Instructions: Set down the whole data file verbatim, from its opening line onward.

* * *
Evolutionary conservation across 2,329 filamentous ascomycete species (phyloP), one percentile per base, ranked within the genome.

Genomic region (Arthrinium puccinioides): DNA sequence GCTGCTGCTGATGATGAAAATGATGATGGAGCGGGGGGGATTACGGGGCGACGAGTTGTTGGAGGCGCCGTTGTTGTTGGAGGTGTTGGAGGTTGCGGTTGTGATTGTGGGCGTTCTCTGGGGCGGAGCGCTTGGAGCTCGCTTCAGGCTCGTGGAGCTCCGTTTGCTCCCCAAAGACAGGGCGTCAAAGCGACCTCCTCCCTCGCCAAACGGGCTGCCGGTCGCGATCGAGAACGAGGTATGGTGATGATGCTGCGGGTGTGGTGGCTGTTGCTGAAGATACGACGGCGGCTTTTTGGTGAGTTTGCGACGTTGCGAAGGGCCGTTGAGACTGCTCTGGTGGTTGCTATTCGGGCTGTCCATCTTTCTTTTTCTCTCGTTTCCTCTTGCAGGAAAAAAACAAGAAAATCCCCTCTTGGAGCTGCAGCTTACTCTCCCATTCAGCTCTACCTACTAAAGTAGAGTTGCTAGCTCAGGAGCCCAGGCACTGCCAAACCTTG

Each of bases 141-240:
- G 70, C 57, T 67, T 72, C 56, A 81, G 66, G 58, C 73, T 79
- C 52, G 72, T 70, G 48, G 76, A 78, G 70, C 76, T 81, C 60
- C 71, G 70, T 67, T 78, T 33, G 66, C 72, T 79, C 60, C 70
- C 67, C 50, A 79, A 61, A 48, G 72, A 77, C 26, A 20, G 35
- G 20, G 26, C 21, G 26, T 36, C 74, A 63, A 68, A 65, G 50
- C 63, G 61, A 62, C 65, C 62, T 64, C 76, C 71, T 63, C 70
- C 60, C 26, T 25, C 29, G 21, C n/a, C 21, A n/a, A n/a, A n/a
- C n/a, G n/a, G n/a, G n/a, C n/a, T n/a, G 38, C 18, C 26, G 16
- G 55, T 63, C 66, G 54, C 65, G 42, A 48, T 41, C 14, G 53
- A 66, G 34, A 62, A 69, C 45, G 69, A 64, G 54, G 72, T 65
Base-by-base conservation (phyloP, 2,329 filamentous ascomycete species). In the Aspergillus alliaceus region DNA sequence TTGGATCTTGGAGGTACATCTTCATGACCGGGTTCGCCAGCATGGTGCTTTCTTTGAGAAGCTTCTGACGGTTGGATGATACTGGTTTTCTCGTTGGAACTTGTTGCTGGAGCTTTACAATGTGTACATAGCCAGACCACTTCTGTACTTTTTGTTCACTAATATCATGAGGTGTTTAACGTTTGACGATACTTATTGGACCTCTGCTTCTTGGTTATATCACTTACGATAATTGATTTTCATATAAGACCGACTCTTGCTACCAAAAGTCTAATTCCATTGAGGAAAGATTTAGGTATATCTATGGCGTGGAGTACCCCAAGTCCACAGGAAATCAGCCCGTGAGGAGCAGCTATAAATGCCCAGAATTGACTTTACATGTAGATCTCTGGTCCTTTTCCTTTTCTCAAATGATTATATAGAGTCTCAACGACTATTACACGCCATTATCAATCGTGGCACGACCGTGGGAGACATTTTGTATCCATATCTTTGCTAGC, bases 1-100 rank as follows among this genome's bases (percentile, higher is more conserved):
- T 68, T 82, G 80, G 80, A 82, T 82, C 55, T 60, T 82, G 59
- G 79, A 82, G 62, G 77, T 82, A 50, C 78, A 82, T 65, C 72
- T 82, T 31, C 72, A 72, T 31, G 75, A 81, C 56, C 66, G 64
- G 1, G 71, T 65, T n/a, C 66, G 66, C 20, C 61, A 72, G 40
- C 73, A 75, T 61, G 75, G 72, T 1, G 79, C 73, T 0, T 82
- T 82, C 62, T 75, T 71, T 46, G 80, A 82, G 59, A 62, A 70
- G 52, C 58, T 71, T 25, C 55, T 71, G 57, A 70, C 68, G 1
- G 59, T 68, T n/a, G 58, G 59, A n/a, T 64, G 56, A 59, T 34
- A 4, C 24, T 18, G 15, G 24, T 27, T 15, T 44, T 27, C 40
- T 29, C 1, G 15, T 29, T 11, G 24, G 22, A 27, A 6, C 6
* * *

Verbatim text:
Evolutionary conservation across 2,329 filamentous ascomycete species (phyloP), one percentile per base, ranked within the genome.

Genomic region (Arthrinium puccinioides): DNA sequence GCTGCTGCTGATGATGAAAATGATGATGGAGCGGGGGGGATTACGGGGCGACGAGTTGTTGGAGGCGCCGTTGTTGTTGGAGGTGTTGGAGGTTGCGGTTGTGATTGTGGGCGTTCTCTGGGGCGGAGCGCTTGGAGCTCGCTTCAGGCTCGTGGAGCTCCGTTTGCTCCCCAAAGACAGGGCGTCAAAGCGACCTCCTCCCTCGCCAAACGGGCTGCCGGTCGCGATCGAGAACGAGGTATGGTGATGATGCTGCGGGTGTGGTGGCTGTTGCTGAAGATACGACGGCGGCTTTTTGGTGAGTTTGCGACGTTGCGAAGGGCCGTTGAGACTGCTCTGGTGGTTGCTATTCGGGCTGTCCATCTTTCTTTTTCTCTCGTTTCCTCTTGCAGGAAAAAAACAAGAAAATCCCCTCTTGGAGCTGCAGCTTACTCTCCCATTCAGCTCTACCTACTAAAGTAGAGTTGCTAGCTCAGGAGCCCAGGCACTGCCAAACCTTG

Each of bases 141-240:
- G 70, C 57, T 67, T 72, C 56, A 81, G 66, G 58, C 73, T 79
- C 52, G 72, T 70, G 48, G 76, A 78, G 70, C 76, T 81, C 60
- C 71, G 70, T 67, T 78, T 33, G 66, C 72, T 79, C 60, C 70
- C 67, C 50, A 79, A 61, A 48, G 72, A 77, C 26, A 20, G 35
- G 20, G 26, C 21, G 26, T 36, C 74, A 63, A 68, A 65, G 50
- C 63, G 61, A 62, C 65, C 62, T 64, C 76, C 71, T 63, C 70
- C 60, C 26, T 25, C 29, G 21, C n/a, C 21, A n/a, A n/a, A n/a
- C n/a, G n/a, G n/a, G n/a, C n/a, T n/a, G 38, C 18, C 26, G 16
- G 55, T 63, C 66, G 54, C 65, G 42, A 48, T 41, C 14, G 53
- A 66, G 34, A 62, A 69, C 45, G 69, A 64, G 54, G 72, T 65
Base-by-base conservation (phyloP, 2,329 filamentous ascomycete species). In the Aspergillus alliaceus region DNA sequence TTGGATCTTGGAGGTACATCTTCATGACCGGGTTCGCCAGCATGGTGCTTTCTTTGAGAAGCTTCTGACGGTTGGATGATACTGGTTTTCTCGTTGGAACTTGTTGCTGGAGCTTTACAATGTGTACATAGCCAGACCACTTCTGTACTTTTTGTTCACTAATATCATGAGGTGTTTAACGTTTGACGATACTTATTGGACCTCTGCTTCTTGGTTATATCACTTACGATAATTGATTTTCATATAAGACCGACTCTTGCTACCAAAAGTCTAATTCCATTGAGGAAAGATTTAGGTATATCTATGGCGTGGAGTACCCCAAGTCCACAGGAAATCAGCCCGTGAGGAGCAGCTATAAATGCCCAGAATTGACTTTACATGTAGATCTCTGGTCCTTTTCCTTTTCTCAAATGATTATATAGAGTCTCAACGACTATTACACGCCATTATCAATCGTGGCACGACCGTGGGAGACATTTTGTATCCATATCTTTGCTAGC, bases 1-100 rank as follows among this genome's bases (percentile, higher is more conserved):
- T 68, T 82, G 80, G 80, A 82, T 82, C 55, T 60, T 82, G 59
- G 79, A 82, G 62, G 77, T 82, A 50, C 78, A 82, T 65, C 72
- T 82, T 31, C 72, A 72, T 31, G 75, A 81, C 56, C 66, G 64
- G 1, G 71, T 65, T n/a, C 66, G 66, C 20, C 61, A 72, G 40
- C 73, A 75, T 61, G 75, G 72, T 1, G 79, C 73, T 0, T 82
- T 82, C 62, T 75, T 71, T 46, G 80, A 82, G 59, A 62, A 70
- G 52, C 58, T 71, T 25, C 55, T 71, G 57, A 70, C 68, G 1
- G 59, T 68, T n/a, G 58, G 59, A n/a, T 64, G 56, A 59, T 34
- A 4, C 24, T 18, G 15, G 24, T 27, T 15, T 44, T 27, C 40
- T 29, C 1, G 15, T 29, T 11, G 24, G 22, A 27, A 6, C 6